The field of education research is replete with quantitative data that can inform theory and practice. Furthermore, there is a push to make educational decisions “data-driven.” To participate in these central conversations, students need to have a grasp of basic statistical principles.
Quantitative Methods in Economics *
Econometrics *
Elementary Statistics
Statistics: An Activity-Based Approach
Applied Data Analysis
Category 4: Broader contexts (1 credit)1
To put the contemporary U.S. educational system into context, students should take a course that addresses how systems of knowledge are understood, constructed, transmitted, and changed. A broad theoretical course should sharpen students’ ideas about what is taught, why it is taught, and how it is taught in the current U.S. context.
Religion and the Social Construction of Race
Childhood in America
Mixed in America: Race, Religion, and Memoir
and Mixed in America: Race, Religion, and Memoir
Reading Difference
Popular Culture and Social Justice: An Introduction to American Studies
Race, Indigeneity, and Citizenship: Introduction to American Studies
Economics of Wealth and Poverty
and Economics of Wealth and Poverty
Introduction to African American Literature
Introduction to Cultural Anthropology
Introduction to Programming
Participatory Design: From Helping to Solidarity
The Economics of Developing Countries
Histories of Modern U.S. Gender and Sexuality
Social Movements
The Moral Basis of Politics
Political Economy of Developing Countries
Citizenship and Immigration
Virtue and Vice in History, Literature, and Philosophy
Introduction to History: Science in the Making: Thinking Historically About Science
European Intellectual History to the Renaissance
European Intellectual History since the Renaissance
The United States Since 1901
Exploration, Conquest, and Insurrection: The History of the Amazon 1542 to Present
Colonialism and Its Consequences in the Americas
Political Economy of Developing Countries
Latin American Politics
European Intellectual History to the Renaissance
Motivation and Reward
and Motivation and Reward
Classical Chinese Philosophy
Theory of Knowledge
Social Movements
Multilingual Aesthetics in Latin America
Philosophy of Science
Category 5: In-school experience40 hours
Students must complete one experience, equivalent to one Wesleyan credit, that is primarily focused on providing in-school or similar practical experience. The following three requirements MUST be met.
1. The total experience must be at least 40 hours (equivalent to 1 credit).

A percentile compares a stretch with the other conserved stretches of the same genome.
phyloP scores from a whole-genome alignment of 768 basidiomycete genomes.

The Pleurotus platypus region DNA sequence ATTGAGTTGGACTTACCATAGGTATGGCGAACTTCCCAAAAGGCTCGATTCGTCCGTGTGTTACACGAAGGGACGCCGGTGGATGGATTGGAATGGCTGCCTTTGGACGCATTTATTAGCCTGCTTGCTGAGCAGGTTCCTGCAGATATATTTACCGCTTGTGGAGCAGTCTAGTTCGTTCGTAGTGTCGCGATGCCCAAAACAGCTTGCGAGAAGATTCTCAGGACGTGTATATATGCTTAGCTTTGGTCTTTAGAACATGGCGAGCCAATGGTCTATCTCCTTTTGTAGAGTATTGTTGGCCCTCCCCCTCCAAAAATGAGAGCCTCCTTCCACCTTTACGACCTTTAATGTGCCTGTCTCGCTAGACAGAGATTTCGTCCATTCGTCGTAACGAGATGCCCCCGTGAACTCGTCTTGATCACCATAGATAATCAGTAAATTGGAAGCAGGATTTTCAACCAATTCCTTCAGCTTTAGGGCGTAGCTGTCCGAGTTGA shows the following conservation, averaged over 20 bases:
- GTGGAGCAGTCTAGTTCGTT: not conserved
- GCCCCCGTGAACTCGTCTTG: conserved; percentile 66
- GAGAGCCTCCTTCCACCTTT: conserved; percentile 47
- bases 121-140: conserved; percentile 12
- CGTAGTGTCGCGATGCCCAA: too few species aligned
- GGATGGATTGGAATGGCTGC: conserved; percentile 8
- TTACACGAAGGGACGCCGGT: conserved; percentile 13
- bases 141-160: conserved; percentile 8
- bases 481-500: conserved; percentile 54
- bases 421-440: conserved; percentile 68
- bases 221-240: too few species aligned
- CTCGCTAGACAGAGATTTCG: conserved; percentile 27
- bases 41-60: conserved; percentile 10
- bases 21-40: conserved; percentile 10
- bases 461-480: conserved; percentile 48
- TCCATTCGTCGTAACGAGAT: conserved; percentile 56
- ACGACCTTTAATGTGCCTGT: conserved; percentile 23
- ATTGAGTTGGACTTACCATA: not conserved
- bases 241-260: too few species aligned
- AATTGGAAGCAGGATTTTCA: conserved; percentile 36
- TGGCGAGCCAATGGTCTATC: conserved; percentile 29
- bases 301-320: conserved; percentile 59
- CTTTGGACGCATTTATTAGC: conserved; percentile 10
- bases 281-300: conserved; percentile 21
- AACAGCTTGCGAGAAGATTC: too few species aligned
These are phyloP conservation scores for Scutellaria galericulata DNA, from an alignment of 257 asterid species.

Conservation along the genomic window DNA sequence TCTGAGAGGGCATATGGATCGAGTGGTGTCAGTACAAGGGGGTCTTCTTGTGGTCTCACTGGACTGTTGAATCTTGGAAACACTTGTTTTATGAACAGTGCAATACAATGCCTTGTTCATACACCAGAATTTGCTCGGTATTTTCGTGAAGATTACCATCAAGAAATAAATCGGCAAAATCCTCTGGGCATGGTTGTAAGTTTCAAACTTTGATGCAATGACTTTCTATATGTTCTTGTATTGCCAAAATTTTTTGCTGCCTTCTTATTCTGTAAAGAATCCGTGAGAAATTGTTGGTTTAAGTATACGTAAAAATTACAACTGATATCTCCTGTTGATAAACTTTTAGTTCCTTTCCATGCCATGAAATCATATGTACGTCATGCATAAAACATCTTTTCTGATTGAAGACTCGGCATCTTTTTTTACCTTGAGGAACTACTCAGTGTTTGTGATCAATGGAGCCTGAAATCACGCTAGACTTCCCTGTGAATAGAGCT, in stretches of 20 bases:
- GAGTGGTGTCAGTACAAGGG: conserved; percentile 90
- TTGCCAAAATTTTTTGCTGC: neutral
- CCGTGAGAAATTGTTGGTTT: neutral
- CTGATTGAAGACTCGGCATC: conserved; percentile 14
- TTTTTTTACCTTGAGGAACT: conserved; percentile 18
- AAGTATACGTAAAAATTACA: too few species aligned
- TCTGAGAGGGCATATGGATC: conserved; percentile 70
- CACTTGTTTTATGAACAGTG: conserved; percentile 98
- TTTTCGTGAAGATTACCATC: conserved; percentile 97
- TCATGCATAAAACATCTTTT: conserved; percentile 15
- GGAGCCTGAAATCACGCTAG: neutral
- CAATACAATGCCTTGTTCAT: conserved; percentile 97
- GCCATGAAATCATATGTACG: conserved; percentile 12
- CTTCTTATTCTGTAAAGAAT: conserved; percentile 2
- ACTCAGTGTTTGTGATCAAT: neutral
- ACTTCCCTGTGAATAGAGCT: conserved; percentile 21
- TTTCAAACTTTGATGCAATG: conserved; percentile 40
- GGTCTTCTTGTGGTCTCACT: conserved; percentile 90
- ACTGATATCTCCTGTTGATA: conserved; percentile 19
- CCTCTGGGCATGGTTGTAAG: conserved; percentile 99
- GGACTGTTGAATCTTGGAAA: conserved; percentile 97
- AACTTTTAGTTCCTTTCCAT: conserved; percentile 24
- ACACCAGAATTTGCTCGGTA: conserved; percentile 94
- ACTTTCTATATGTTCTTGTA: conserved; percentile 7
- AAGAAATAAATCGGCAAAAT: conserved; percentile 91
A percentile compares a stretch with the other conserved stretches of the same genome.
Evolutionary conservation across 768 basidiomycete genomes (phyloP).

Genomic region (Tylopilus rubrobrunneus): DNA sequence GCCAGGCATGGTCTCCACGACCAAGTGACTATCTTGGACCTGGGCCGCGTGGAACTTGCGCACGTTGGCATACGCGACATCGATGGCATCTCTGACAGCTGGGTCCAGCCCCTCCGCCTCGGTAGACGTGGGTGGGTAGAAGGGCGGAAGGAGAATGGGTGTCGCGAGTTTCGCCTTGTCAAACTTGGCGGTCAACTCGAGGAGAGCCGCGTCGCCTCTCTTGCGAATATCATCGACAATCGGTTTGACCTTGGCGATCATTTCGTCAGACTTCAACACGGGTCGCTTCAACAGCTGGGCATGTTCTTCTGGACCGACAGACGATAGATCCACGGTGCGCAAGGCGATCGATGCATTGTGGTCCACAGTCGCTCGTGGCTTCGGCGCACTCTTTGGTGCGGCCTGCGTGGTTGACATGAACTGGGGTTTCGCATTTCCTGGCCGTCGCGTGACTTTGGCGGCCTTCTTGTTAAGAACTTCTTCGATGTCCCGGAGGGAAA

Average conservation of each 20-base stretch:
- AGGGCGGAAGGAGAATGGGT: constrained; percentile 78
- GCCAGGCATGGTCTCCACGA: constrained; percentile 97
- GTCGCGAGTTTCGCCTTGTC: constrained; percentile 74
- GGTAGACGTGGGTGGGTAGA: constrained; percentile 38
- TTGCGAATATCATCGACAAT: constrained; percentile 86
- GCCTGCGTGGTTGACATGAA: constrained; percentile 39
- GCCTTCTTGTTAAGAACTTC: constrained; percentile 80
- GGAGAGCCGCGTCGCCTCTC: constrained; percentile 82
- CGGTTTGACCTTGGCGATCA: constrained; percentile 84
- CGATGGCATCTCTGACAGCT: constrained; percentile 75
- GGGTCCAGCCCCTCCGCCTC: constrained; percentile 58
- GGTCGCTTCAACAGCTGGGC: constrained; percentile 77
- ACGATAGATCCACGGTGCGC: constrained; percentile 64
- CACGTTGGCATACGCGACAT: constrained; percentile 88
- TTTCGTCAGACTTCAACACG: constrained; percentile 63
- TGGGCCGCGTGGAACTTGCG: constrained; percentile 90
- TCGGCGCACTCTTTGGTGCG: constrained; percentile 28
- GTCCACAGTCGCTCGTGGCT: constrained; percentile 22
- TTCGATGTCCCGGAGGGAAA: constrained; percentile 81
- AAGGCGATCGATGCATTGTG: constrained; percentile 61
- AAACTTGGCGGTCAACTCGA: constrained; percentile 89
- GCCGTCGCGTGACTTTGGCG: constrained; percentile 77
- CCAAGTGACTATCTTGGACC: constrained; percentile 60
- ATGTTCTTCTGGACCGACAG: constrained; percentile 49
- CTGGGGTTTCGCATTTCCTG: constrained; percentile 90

2. The student must spend at least 20 contact hours with students.
3. A reflection, preparation, discussion, or scholarly component is required.
There are a variety of ways that students can fulfill this requirement. Some ideas are listed below.
Seminar on Astronomical Pedagogy *
Informal Science Education for Elementary School Students I
and Informal Science Education for Elementary School Students II
Practicum in Education Studies
Sister Acts: Black Feminist/Womanist Theater of the African Diaspora
Teaching Music Lessons to Children in Local Schools
Current Research in Early Childhood
Statistics Education Practicum
Teaching Apprentice Tutorial
and Teaching Apprentice Tutorial
Teaching English as a Second Language
-Tutoring in a school setting for 10h per week for a semester or 5h per week for two semesters, designing a tutorial on education with a service learning component in a school, or developing an internship in a school. Students should register for CSPL 401/402 to complete the reflection requirement to receive .25 course credit, complete a .25 credit tutorial to reflect on or connect the experience to scholarly work, and/or write a reflective or scholarly paper for the Education Studies Minor supervising faculty.
-Completing one semester as a Teaching Apprentice for an introductory course (e.g., first year foreign language or gateway science or social science course; all three criteria are met if student contact reaches 2h/week and there is discussion, planning, and reflection with mentor faculty).
-Student teaching at the Bank St. School of Education (Urban Education Semester)
-Teaching in an intensive summer program (Breakthrough, Summerbridge, CTY) and providing a letter confirming completion from the program.